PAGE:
Moving over to the side dishes, I think it is all a matter of what you’re looking for. I prefer my macaroni and cheese to be a bit more on the dry side, but this soupier version tends to make children really happy. I think it’s because it’s so messy. The coleslaw is fresh and has a nice bite to it, perfect to reign in some of the saltier flavors present at the table. Last, but not least, is the mashed potatoes and gravy. Again, it was a bit runnier than I would have liked, but there were some nice hunks of potatoes in there so I cannot complain too much. As for the gravy, it was great brown gravy and I wound up drowning not only the potatoes but my chicken and cornbread in it as well!

The sides are all family-sized, but those are going to be some small portions depending on how big of a group you’ve rounded up. I would opt for either a few additional sides or, if you order all three like we did, make everyone pick two sides so everything stretches a bit further. Also, since you are at the campground and could conceivably cooking something else up, consider whipping up some baked beans or a quick salad at your campsite or in your cabin.

Now we’ve come down to the main attraction, the fried chicken. You’ve heard how good the fried chicken from Hoop-Dee-Doo is, right? And how its neighbor, Trail’s End, has the same delicious friend chicken, right? Well, my friends, you’re in luck because P & J’s Southern Takeout uses the exact same fried chicken too! The batter is crispy, the chicken juicy, and it tastes just like the fried chicken you might have grown up with on your back porch. If you were lucky enough to have a mother or grandmother who knew their way around a fried chicken that is! In all honesty, it is the best fried chicken on property behind that which can be found at Chef Art Smith's Homecoming, hands down, full stop.

The next time you’ve been running around the parks all day and haven’t stopped to consider what you were going to cook up back at your Fort Wilderness campsite, give P & J’s Southern Takeout and the Giddyap and Go a try. It may not be everything you need for a full meal, but it is a great jumping off point. Plus, the fried chicken is the top of the bill here, and it is definitely worth all of the hype!

01 November 2016

Respect the Sacred Place

When you are creating an environment that is meant to be representative of the authentic world around us, it can be a challenge to get all of the details right. There is also the idea that even if you get everything correct, that fine attention to detail may go unnoticed. It is precisely for these reasons that Disney’s Animal Kingdom at once feels recognizable to guests and as if these places are truly lived in. Every corner is filled with rich details that communicate the day to day lives of its residence. No place, perhaps, is this truer than in the latest addition to Serka Zong, the Rivers of Light auditorium.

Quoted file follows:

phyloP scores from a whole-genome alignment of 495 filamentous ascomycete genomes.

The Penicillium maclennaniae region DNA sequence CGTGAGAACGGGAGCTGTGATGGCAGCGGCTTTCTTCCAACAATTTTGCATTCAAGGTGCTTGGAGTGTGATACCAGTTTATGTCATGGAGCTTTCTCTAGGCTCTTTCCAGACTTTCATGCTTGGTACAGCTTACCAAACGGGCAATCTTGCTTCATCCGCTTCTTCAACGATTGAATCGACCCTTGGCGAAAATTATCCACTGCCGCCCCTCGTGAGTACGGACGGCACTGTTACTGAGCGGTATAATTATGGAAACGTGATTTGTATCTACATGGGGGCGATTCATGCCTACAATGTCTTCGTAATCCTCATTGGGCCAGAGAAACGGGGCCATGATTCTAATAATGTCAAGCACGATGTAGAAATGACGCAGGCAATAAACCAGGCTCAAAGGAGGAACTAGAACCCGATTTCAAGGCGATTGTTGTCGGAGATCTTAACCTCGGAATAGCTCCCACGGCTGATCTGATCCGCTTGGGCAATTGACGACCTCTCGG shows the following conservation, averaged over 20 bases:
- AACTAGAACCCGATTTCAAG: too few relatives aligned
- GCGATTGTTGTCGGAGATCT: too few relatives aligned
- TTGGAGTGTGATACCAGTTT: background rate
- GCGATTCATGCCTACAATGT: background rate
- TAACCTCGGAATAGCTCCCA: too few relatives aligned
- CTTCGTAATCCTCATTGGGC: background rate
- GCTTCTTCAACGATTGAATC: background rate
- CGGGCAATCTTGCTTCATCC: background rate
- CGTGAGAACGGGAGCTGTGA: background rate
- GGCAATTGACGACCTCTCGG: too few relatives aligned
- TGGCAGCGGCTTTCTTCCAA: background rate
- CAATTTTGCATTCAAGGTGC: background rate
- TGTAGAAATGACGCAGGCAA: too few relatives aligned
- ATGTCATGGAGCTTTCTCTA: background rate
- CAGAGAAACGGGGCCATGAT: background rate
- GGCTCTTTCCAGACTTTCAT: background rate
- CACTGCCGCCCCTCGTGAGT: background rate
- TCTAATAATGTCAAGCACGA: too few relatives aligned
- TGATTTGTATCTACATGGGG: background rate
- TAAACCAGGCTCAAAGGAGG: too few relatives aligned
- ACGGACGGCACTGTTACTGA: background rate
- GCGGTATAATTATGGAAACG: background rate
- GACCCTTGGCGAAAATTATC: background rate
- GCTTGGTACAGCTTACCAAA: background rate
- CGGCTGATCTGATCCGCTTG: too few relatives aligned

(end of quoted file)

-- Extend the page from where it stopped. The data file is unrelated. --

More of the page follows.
There is no shortage of details we could look at around the monument, but the first place I want to start are with these three red cylinders that rest nearest the rightmost door of the amphitheater as you look at it. These cylinders are commonly referred to as prayer wheels, although the name is not quite accurate. They are utilized by Tibetan Buddhists with mantras, not prayers, being written and then tightly wrapped inside each of the cylinders. The process of spinning one of these prayer wheels is said to have the same beneficial means as if the mantras were recited themselves.

 The cylinders are most often constructed out of wood, metal, or stone, although leather and coarse cotton can also be used. These outside is typically adorned with the Om Mani Padme Hum mantra, as well as protectors known as dakinis and the eight symbols of the ashtamangala. The interior of the cylinders, or wheels, contain a spindle of wood or metal upon which mantras can be wrapped around and encased in the outer cylinder. Single wheels can be used by an individual, while many temples have rows of prayer wheels that can be spun while walking alongside them. While the results of benefits of spinning the wheels are believed to be the same as if spoken aloud, it is highly effective to focus on the Om Mani Padme Hum matra, repeating to yourself, while spinning.

The first known prayer wheels can be dated back to 400 C.E. in Ladakh, in the Indian state of Jammu and Kashmir, though the people there are more historically and culturally tied to Tibet. While 400 C.E. is the earliest recording of a prayer wheel being used, there are many Buddhist masters to which the practice can be linked. The wheels were used for men and women who were illiterate, but still practicing their faith. As for the name itself, it comes from western travelers who could not articulate the difference between mantras and prayers, and having the wheel as the only comparable machine to the practice of turning the mantras. In fact, the Tibetan phrase of mani-chos-khor, is translated more closely in German where the artifacts are known as prayer mills.

While the prayer wheels in Serka Zong do not spin, they are an indelible sign of the faith of the people who live within Anandapur. In fact, the temple in which the amphitheater is housed would not be complete without the inclusion of such a sacred item. More often than not, the prayer wheels go unnoticed by guests, but the add value to the world that has been created and give us a true sense of the corner of the globe that we are visiting.